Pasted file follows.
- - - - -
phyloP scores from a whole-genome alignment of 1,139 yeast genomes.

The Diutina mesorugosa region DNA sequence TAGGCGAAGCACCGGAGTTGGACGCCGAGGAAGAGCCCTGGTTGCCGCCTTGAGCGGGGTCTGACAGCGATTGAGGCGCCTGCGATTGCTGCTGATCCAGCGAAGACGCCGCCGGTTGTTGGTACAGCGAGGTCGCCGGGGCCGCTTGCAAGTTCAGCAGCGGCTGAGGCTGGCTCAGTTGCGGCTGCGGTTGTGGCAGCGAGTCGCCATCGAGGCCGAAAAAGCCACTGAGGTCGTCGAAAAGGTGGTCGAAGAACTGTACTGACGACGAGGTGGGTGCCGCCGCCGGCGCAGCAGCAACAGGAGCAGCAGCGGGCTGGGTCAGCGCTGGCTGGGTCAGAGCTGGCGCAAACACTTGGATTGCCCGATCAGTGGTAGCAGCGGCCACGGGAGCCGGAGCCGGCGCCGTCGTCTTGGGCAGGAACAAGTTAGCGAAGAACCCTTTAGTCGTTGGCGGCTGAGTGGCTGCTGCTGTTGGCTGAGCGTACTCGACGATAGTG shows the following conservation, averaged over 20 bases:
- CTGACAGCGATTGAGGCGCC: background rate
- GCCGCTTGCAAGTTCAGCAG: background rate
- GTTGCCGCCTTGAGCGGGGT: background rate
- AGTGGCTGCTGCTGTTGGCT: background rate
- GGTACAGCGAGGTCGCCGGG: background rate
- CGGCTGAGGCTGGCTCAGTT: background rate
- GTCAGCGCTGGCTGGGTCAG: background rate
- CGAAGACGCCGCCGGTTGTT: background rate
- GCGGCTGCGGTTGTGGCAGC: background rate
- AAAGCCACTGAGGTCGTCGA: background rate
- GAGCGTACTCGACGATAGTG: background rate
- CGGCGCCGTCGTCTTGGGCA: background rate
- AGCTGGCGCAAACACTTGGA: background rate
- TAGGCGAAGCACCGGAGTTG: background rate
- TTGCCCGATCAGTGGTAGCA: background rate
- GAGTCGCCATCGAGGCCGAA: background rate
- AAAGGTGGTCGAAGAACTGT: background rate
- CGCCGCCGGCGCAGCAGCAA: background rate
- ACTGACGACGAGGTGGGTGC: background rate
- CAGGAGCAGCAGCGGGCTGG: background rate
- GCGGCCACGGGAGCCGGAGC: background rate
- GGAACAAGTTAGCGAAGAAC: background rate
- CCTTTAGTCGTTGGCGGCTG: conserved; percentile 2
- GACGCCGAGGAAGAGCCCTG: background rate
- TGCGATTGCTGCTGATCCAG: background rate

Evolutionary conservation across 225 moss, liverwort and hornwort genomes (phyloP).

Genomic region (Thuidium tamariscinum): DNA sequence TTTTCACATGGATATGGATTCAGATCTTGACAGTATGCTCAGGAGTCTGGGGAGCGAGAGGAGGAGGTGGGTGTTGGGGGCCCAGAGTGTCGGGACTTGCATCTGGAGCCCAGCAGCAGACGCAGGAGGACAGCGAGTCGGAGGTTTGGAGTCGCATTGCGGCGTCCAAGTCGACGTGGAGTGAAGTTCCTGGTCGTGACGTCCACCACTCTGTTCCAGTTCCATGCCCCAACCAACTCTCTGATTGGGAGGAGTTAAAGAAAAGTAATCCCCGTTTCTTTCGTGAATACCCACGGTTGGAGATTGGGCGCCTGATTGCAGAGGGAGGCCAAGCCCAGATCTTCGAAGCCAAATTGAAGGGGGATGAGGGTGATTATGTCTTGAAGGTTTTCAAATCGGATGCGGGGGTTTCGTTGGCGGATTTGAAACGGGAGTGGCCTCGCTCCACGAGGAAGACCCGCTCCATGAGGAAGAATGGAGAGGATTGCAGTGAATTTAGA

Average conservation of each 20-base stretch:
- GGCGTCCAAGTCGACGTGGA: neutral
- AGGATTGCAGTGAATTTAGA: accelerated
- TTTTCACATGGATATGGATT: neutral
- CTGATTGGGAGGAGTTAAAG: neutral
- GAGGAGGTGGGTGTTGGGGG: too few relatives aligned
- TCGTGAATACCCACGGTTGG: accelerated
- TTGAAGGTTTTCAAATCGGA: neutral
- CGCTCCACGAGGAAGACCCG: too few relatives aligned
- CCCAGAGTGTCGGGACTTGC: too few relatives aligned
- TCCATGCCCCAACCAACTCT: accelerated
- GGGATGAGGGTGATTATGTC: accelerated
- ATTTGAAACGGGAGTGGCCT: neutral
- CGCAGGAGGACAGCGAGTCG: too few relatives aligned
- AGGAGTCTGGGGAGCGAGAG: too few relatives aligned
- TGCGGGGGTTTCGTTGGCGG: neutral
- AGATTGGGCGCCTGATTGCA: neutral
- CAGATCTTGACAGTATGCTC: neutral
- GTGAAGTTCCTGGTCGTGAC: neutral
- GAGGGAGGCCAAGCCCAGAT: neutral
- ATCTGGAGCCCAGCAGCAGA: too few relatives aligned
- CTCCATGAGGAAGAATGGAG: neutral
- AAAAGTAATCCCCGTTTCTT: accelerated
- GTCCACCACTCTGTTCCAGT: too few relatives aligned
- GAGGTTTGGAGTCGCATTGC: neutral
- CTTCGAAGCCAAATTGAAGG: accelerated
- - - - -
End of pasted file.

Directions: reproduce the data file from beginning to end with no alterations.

phyloP scores from a whole-genome alignment of 1,139 yeast genomes.

The Diutina mesorugosa region DNA sequence TAGGCGAAGCACCGGAGTTGGACGCCGAGGAAGAGCCCTGGTTGCCGCCTTGAGCGGGGTCTGACAGCGATTGAGGCGCCTGCGATTGCTGCTGATCCAGCGAAGACGCCGCCGGTTGTTGGTACAGCGAGGTCGCCGGGGCCGCTTGCAAGTTCAGCAGCGGCTGAGGCTGGCTCAGTTGCGGCTGCGGTTGTGGCAGCGAGTCGCCATCGAGGCCGAAAAAGCCACTGAGGTCGTCGAAAAGGTGGTCGAAGAACTGTACTGACGACGAGGTGGGTGCCGCCGCCGGCGCAGCAGCAACAGGAGCAGCAGCGGGCTGGGTCAGCGCTGGCTGGGTCAGAGCTGGCGCAAACACTTGGATTGCCCGATCAGTGGTAGCAGCGGCCACGGGAGCCGGAGCCGGCGCCGTCGTCTTGGGCAGGAACAAGTTAGCGAAGAACCCTTTAGTCGTTGGCGGCTGAGTGGCTGCTGCTGTTGGCTGAGCGTACTCGACGATAGTG shows the following conservation, averaged over 20 bases:
- CTGACAGCGATTGAGGCGCC: background rate
- GCCGCTTGCAAGTTCAGCAG: background rate
- GTTGCCGCCTTGAGCGGGGT: background rate
- AGTGGCTGCTGCTGTTGGCT: background rate
- GGTACAGCGAGGTCGCCGGG: background rate
- CGGCTGAGGCTGGCTCAGTT: background rate
- GTCAGCGCTGGCTGGGTCAG: background rate
- CGAAGACGCCGCCGGTTGTT: background rate
- GCGGCTGCGGTTGTGGCAGC: background rate
- AAAGCCACTGAGGTCGTCGA: background rate
- GAGCGTACTCGACGATAGTG: background rate
- CGGCGCCGTCGTCTTGGGCA: background rate
- AGCTGGCGCAAACACTTGGA: background rate
- TAGGCGAAGCACCGGAGTTG: background rate
- TTGCCCGATCAGTGGTAGCA: background rate
- GAGTCGCCATCGAGGCCGAA: background rate
- AAAGGTGGTCGAAGAACTGT: background rate
- CGCCGCCGGCGCAGCAGCAA: background rate
- ACTGACGACGAGGTGGGTGC: background rate
- CAGGAGCAGCAGCGGGCTGG: background rate
- GCGGCCACGGGAGCCGGAGC: background rate
- GGAACAAGTTAGCGAAGAAC: background rate
- CCTTTAGTCGTTGGCGGCTG: conserved; percentile 2
- GACGCCGAGGAAGAGCCCTG: background rate
- TGCGATTGCTGCTGATCCAG: background rate

Evolutionary conservation across 225 moss, liverwort and hornwort genomes (phyloP).

Genomic region (Thuidium tamariscinum): DNA sequence TTTTCACATGGATATGGATTCAGATCTTGACAGTATGCTCAGGAGTCTGGGGAGCGAGAGGAGGAGGTGGGTGTTGGGGGCCCAGAGTGTCGGGACTTGCATCTGGAGCCCAGCAGCAGACGCAGGAGGACAGCGAGTCGGAGGTTTGGAGTCGCATTGCGGCGTCCAAGTCGACGTGGAGTGAAGTTCCTGGTCGTGACGTCCACCACTCTGTTCCAGTTCCATGCCCCAACCAACTCTCTGATTGGGAGGAGTTAAAGAAAAGTAATCCCCGTTTCTTTCGTGAATACCCACGGTTGGAGATTGGGCGCCTGATTGCAGAGGGAGGCCAAGCCCAGATCTTCGAAGCCAAATTGAAGGGGGATGAGGGTGATTATGTCTTGAAGGTTTTCAAATCGGATGCGGGGGTTTCGTTGGCGGATTTGAAACGGGAGTGGCCTCGCTCCACGAGGAAGACCCGCTCCATGAGGAAGAATGGAGAGGATTGCAGTGAATTTAGA

Average conservation of each 20-base stretch:
- GGCGTCCAAGTCGACGTGGA: neutral
- AGGATTGCAGTGAATTTAGA: accelerated
- TTTTCACATGGATATGGATT: neutral
- CTGATTGGGAGGAGTTAAAG: neutral
- GAGGAGGTGGGTGTTGGGGG: too few relatives aligned
- TCGTGAATACCCACGGTTGG: accelerated
- TTGAAGGTTTTCAAATCGGA: neutral
- CGCTCCACGAGGAAGACCCG: too few relatives aligned
- CCCAGAGTGTCGGGACTTGC: too few relatives aligned
- TCCATGCCCCAACCAACTCT: accelerated
- GGGATGAGGGTGATTATGTC: accelerated
- ATTTGAAACGGGAGTGGCCT: neutral
- CGCAGGAGGACAGCGAGTCG: too few relatives aligned
- AGGAGTCTGGGGAGCGAGAG: too few relatives aligned
- TGCGGGGGTTTCGTTGGCGG: neutral
- AGATTGGGCGCCTGATTGCA: neutral
- CAGATCTTGACAGTATGCTC: neutral
- GTGAAGTTCCTGGTCGTGAC: neutral
- GAGGGAGGCCAAGCCCAGAT: neutral
- ATCTGGAGCCCAGCAGCAGA: too few relatives aligned
- CTCCATGAGGAAGAATGGAG: neutral
- AAAAGTAATCCCCGTTTCTT: accelerated
- GTCCACCACTCTGTTCCAGT: too few relatives aligned
- GAGGTTTGGAGTCGCATTGC: neutral
- CTTCGAAGCCAAATTGAAGG: accelerated